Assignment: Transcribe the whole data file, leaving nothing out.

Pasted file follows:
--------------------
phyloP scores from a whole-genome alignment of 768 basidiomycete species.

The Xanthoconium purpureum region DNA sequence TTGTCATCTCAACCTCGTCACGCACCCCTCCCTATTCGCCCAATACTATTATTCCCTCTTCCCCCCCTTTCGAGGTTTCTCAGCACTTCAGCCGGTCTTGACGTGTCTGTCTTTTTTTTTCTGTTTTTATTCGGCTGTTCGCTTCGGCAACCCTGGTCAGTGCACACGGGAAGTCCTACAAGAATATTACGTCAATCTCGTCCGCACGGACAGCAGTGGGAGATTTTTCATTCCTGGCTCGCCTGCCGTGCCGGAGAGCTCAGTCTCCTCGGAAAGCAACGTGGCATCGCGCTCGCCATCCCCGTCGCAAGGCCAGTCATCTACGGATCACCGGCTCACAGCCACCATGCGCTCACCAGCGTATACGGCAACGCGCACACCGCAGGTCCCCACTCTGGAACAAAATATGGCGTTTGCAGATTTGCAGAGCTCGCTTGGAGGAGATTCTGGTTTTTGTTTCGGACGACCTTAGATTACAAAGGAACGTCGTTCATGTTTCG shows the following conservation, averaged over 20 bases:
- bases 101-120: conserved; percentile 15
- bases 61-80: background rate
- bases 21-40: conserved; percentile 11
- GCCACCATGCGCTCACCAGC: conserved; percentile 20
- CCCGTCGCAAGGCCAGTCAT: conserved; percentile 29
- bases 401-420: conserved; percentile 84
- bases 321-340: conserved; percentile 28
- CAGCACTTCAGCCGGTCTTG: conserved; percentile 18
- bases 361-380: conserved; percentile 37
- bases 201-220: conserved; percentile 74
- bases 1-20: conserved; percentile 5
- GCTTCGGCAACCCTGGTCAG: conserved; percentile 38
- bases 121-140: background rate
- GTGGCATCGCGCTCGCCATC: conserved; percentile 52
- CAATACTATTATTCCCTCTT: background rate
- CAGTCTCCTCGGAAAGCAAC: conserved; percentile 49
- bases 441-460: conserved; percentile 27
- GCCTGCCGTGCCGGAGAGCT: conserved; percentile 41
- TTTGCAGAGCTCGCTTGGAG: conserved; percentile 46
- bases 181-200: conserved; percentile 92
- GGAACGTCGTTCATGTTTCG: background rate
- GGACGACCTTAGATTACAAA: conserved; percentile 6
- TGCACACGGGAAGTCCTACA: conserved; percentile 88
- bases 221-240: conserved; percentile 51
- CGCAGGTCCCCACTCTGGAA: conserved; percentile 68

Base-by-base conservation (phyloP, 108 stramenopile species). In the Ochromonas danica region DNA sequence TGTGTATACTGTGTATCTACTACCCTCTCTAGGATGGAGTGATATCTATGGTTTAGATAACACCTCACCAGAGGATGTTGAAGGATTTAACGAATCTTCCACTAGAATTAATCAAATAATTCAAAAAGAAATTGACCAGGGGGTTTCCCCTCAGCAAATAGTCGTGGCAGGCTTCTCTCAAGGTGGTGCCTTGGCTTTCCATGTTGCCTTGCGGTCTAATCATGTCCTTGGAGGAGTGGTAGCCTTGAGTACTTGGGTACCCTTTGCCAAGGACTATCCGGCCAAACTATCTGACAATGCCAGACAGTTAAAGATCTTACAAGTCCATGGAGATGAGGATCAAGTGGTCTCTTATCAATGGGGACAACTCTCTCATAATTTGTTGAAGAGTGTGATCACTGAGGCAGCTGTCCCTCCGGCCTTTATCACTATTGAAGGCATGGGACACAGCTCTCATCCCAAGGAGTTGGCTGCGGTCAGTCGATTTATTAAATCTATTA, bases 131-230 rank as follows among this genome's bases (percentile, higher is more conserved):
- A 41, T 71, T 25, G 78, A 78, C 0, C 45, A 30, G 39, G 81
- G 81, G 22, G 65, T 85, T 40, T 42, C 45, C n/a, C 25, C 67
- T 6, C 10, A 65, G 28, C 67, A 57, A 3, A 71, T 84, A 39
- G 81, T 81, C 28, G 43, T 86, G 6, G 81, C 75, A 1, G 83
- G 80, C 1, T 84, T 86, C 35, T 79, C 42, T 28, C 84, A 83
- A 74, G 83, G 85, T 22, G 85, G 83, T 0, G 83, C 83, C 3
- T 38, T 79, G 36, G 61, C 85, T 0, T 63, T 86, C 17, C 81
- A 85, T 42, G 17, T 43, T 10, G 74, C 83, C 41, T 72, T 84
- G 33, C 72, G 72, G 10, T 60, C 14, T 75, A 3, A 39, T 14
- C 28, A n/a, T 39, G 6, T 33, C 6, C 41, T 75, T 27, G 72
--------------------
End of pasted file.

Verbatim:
phyloP scores from a whole-genome alignment of 768 basidiomycete species.

The Xanthoconium purpureum region DNA sequence TTGTCATCTCAACCTCGTCACGCACCCCTCCCTATTCGCCCAATACTATTATTCCCTCTTCCCCCCCTTTCGAGGTTTCTCAGCACTTCAGCCGGTCTTGACGTGTCTGTCTTTTTTTTTCTGTTTTTATTCGGCTGTTCGCTTCGGCAACCCTGGTCAGTGCACACGGGAAGTCCTACAAGAATATTACGTCAATCTCGTCCGCACGGACAGCAGTGGGAGATTTTTCATTCCTGGCTCGCCTGCCGTGCCGGAGAGCTCAGTCTCCTCGGAAAGCAACGTGGCATCGCGCTCGCCATCCCCGTCGCAAGGCCAGTCATCTACGGATCACCGGCTCACAGCCACCATGCGCTCACCAGCGTATACGGCAACGCGCACACCGCAGGTCCCCACTCTGGAACAAAATATGGCGTTTGCAGATTTGCAGAGCTCGCTTGGAGGAGATTCTGGTTTTTGTTTCGGACGACCTTAGATTACAAAGGAACGTCGTTCATGTTTCG shows the following conservation, averaged over 20 bases:
- bases 101-120: conserved; percentile 15
- bases 61-80: background rate
- bases 21-40: conserved; percentile 11
- GCCACCATGCGCTCACCAGC: conserved; percentile 20
- CCCGTCGCAAGGCCAGTCAT: conserved; percentile 29
- bases 401-420: conserved; percentile 84
- bases 321-340: conserved; percentile 28
- CAGCACTTCAGCCGGTCTTG: conserved; percentile 18
- bases 361-380: conserved; percentile 37
- bases 201-220: conserved; percentile 74
- bases 1-20: conserved; percentile 5
- GCTTCGGCAACCCTGGTCAG: conserved; percentile 38
- bases 121-140: background rate
- GTGGCATCGCGCTCGCCATC: conserved; percentile 52
- CAATACTATTATTCCCTCTT: background rate
- CAGTCTCCTCGGAAAGCAAC: conserved; percentile 49
- bases 441-460: conserved; percentile 27
- GCCTGCCGTGCCGGAGAGCT: conserved; percentile 41
- TTTGCAGAGCTCGCTTGGAG: conserved; percentile 46
- bases 181-200: conserved; percentile 92
- GGAACGTCGTTCATGTTTCG: background rate
- GGACGACCTTAGATTACAAA: conserved; percentile 6
- TGCACACGGGAAGTCCTACA: conserved; percentile 88
- bases 221-240: conserved; percentile 51
- CGCAGGTCCCCACTCTGGAA: conserved; percentile 68

Base-by-base conservation (phyloP, 108 stramenopile species). In the Ochromonas danica region DNA sequence TGTGTATACTGTGTATCTACTACCCTCTCTAGGATGGAGTGATATCTATGGTTTAGATAACACCTCACCAGAGGATGTTGAAGGATTTAACGAATCTTCCACTAGAATTAATCAAATAATTCAAAAAGAAATTGACCAGGGGGTTTCCCCTCAGCAAATAGTCGTGGCAGGCTTCTCTCAAGGTGGTGCCTTGGCTTTCCATGTTGCCTTGCGGTCTAATCATGTCCTTGGAGGAGTGGTAGCCTTGAGTACTTGGGTACCCTTTGCCAAGGACTATCCGGCCAAACTATCTGACAATGCCAGACAGTTAAAGATCTTACAAGTCCATGGAGATGAGGATCAAGTGGTCTCTTATCAATGGGGACAACTCTCTCATAATTTGTTGAAGAGTGTGATCACTGAGGCAGCTGTCCCTCCGGCCTTTATCACTATTGAAGGCATGGGACACAGCTCTCATCCCAAGGAGTTGGCTGCGGTCAGTCGATTTATTAAATCTATTA, bases 131-230 rank as follows among this genome's bases (percentile, higher is more conserved):
- A 41, T 71, T 25, G 78, A 78, C 0, C 45, A 30, G 39, G 81
- G 81, G 22, G 65, T 85, T 40, T 42, C 45, C n/a, C 25, C 67
- T 6, C 10, A 65, G 28, C 67, A 57, A 3, A 71, T 84, A 39
- G 81, T 81, C 28, G 43, T 86, G 6, G 81, C 75, A 1, G 83
- G 80, C 1, T 84, T 86, C 35, T 79, C 42, T 28, C 84, A 83
- A 74, G 83, G 85, T 22, G 85, G 83, T 0, G 83, C 83, C 3
- T 38, T 79, G 36, G 61, C 85, T 0, T 63, T 86, C 17, C 81
- A 85, T 42, G 17, T 43, T 10, G 74, C 83, C 41, T 72, T 84
- G 33, C 72, G 72, G 10, T 60, C 14, T 75, A 3, A 39, T 14
- C 28, A n/a, T 39, G 6, T 33, C 6, C 41, T 75, T 27, G 72